Rabbi Sternbuch, however, notes that today there is a tendency toward leniency, perhaps due to the absence of any mention of ta’anit bechorim in the Talmud (Mishnayot). Rambam does not mention it either. The main source for the fast is custom, which in itself is treated quite seriously in Jewish law.

As to the mention in Tractate Soferim, the latter authorities explain that it is not brought as a requirement but rather as a matter of custom. Therefore, there is sufficient reason to allow leniency and permit one to join in with another’s siyum and nullify the need to fast.

However, Rabbi Sternbuch does note that it is probably better for one who seeks to derive benefit from the siyum to participate in the actual seuda at the siyum. Nonetheless, even where one did not join in – i.e., eat at the seuda –there is room for leniency according to Rabbi Sternbuch.

He cites Rabbi Yaakov Kanievsky, zt”l, who was of the opinion that even when one [a firstborn] did not hear the actual siyum and merely wishes to join in to eat at the siyum seuda on Erev Pesach, he would be able to do so.

Rabbi Sternbuch actually turns the matter on its head and explains that such is the power of a minhag – custom. The prevailing custom is to join a siyum and thus not have to fast, and that is acceptable.

In conclusion, we note the Mishnah in Tractate Soferim (21:1), which refers to the Mishnah’s earlier statement regarding fasting the three days of the fast of Mordechai and Esther, which was done in the West (Eretz Yisrael). They also fasted Ta’anit B’HaB (Bet – 2, Hey – 5, Bet – 2 – the days of the week Monday, Thursday and the following Monday) after Purim. All these fast days occurred right before Pesach. The Mishnah teaches, “And why don’t we fast on those days in the month of Nissan? Because on the first of Nissan, the Mishkan was erected and the twelve nessi’im [the princes, one from each tribe] brought their sacrifice for twelve days – a day for each tribe – and each on his day celebrated as a festival and so will it be in the future time to come when the Holy Temple will be rebuilt in Nissan . . .”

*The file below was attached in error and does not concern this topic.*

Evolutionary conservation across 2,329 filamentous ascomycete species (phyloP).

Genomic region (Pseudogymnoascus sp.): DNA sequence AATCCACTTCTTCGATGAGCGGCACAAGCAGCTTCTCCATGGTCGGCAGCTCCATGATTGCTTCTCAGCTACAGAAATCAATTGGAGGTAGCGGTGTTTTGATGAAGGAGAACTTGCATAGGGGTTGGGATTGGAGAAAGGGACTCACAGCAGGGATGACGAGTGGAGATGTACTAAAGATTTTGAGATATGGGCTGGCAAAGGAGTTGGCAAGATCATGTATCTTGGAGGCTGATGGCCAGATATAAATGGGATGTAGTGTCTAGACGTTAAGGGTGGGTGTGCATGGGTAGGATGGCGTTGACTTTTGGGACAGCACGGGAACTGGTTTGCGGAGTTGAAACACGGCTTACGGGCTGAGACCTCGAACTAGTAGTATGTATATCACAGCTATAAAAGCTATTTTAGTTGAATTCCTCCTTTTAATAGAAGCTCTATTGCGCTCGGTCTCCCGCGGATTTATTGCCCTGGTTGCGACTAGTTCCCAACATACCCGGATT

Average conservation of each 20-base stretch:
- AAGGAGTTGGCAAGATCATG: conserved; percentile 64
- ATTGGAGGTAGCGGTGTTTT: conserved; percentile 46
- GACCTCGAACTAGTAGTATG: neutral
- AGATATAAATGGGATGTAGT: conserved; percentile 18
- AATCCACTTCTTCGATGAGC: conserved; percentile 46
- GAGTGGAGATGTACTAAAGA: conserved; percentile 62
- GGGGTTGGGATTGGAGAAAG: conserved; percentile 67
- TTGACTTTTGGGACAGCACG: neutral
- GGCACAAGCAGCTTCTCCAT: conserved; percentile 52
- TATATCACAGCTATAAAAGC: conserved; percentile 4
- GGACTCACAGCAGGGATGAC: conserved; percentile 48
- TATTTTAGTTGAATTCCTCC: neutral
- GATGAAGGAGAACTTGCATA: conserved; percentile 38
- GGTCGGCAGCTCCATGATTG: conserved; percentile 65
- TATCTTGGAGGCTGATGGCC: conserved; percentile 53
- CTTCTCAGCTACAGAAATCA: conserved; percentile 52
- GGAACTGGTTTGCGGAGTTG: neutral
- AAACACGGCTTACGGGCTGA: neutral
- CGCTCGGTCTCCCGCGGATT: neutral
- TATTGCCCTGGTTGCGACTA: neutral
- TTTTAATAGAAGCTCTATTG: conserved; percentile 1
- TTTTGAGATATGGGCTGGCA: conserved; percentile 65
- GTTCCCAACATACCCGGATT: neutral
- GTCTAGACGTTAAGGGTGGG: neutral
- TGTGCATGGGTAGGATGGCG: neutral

Now, if we are to include these twelve days, and the days of Pesach, and all the Shabbatot of the month, we see that most of the month is considered to be festival days and as such, we are not to fast during Nissan.

Therefore, [even] in times of old, though they would have preferred to fast right before Pesach, they did not (see Tur, Orach Chayyim 429).

We thus see that the fast of the firstborn is one that is treated with great leniency, and joining in with a siyum would not only be allowed, but is a perfectly proper and accepted practice.


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Rabbi Yaakov Klass is Rav of K’hal Bnei Matisyahu in Flatbush; Torah Editor of The Jewish Press; and Presidium Chairman, Rabbinical Alliance of America/Igud HaRabbonim.